The punishment of dissolute days : those favours shown by thee to His losses in the Excise, and his them in their wonderful successes gout not caused by intemperance. against tyranny and superstition But Milton was the most heated [Church and State), or of those enthusiast of his time; speaking services they paid to thee in of Charles the First's murder in declaring for religion and liberty his Defence of the People of [Independency and a Republic). England he says, Quanquam Nor only dost degrade &c.

ego hæc divino potius instinctu Too grievous for the trespass or omis. gesta esse crediderim, quoties

memoria repeto fc. By the trespass of these precious 700. In crude old age;] Crude saints Milton means the quarrels old age in Virgil and in other among themselves: and by the writers is strong and robust, omission the not making a clear

cruda Deo viridisque senectus. stage in the constitution, and new-modelling the law as well as But Milton uses crude here for national religion, as Ludlow ad- premature and coming before its vised.

time, as cruda funera in Statius: -captiv'd;

old age brought on by poverty Several were condemned to per

and by sickness, as Hesiod says petual imprisonment, as Lambert Egy. 93. and Martin.

Αιψα γαρ εν κακοτησι βροτοι καταγή. Or to th’unjust tribunals under change

ρασκoυσι. of times &c.



So deal not with this once thy glorious champion, 705 The image of thy strength, and mighty minister. What do I beg ? how hast thou dealt already? Behold him in this state calamitous, and turn His labours, for thou canst, to peaceful end.

But who is this, what thing of sea or land? 910 Female of sex it seems, That so bedeck’d, ornate, and gay, Comes this way sailing Like a stately ship Of Tarsus, bound for th’isles Of Javan or Gadire With all her bravery on, and tackle trim, Sails fill'd, and streamers waving, Courted by all the winds that hold them play, An amber scent of odorous perfume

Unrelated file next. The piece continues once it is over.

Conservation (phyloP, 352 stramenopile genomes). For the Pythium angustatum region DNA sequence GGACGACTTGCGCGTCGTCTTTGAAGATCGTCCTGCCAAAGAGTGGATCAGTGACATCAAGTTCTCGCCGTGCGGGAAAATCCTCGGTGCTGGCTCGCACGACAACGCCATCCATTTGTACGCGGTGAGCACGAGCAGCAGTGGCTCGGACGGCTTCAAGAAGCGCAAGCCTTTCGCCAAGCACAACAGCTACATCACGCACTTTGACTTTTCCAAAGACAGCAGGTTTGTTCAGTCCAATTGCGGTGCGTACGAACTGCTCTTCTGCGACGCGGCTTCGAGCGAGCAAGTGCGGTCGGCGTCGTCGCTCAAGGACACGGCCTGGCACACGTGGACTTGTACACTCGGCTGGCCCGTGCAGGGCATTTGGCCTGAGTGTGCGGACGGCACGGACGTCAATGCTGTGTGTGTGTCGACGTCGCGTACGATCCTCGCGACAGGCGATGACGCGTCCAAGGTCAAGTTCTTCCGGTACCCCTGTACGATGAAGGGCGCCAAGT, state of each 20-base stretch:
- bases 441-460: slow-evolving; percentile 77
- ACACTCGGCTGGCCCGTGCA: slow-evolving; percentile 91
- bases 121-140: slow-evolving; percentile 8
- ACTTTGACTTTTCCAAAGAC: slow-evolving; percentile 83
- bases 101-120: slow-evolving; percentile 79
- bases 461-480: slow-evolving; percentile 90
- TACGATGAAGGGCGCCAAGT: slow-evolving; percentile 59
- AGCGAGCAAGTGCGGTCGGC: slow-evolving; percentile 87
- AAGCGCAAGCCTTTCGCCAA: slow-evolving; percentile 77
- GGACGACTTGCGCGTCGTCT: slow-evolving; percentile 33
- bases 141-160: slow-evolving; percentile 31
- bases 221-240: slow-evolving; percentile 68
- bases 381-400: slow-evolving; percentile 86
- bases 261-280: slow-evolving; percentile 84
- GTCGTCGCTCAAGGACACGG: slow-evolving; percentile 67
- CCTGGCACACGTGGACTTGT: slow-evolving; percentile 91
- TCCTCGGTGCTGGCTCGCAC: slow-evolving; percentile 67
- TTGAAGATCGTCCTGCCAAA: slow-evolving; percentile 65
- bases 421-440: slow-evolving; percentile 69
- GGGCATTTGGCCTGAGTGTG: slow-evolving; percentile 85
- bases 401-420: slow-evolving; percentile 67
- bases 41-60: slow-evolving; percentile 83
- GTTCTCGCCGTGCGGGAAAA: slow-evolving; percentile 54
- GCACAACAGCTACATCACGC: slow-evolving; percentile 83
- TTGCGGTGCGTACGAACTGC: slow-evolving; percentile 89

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714. Like a slately ship &c.] Merry Wives of Windsor, act iii. The thought of comparing a sc. 8. speaking of the ship-tire, woman to a ship is not entirely says, “it was an open head

Plautus has it in his Pæ- “ dress, with a kind of scarf nulus, i. ii. 1.

depending from behind. Its

name of ship-tire was, I preNegotii sibi qui volet vim parare, Navem et mulierem, hæc duo com

sume, from its giving the parato.

wearer some resemblance of a Nam nullæ magis res duæ plus ne- ship (as Shakespeare says) in gotii « all her trim : with all her

penHabent, forte si occeperis ornare, &c.

“ nants out, and flags and Of Tarsus, there is frequent men- “ streamers flying. Thus Milton tion in Scripture of the ships of " in Samson Agonistes paints Tarshish, which Milton as well

“ Dalila. This was an image as some commentators might con

“ familiar with the poets of that ceive to be the same as Tarsus 6 time. Thus Beaumont and in Cilicia: bound for thisles of Fletcher in their play of Wit Javan, that is Greece, for Javan “ without Money-She spreads or Ion the fourth son of Japheth“ sattens as the king's ships do is said to have peopled Greece

canvas &c.” and Ionia: or Gadire, radelge, 720. An amber scent of odorous Gades, Cadiz. Mr. Warburton perfume] Ambergris was now in his notes upon Shakespeare, in high repute for its fragrance.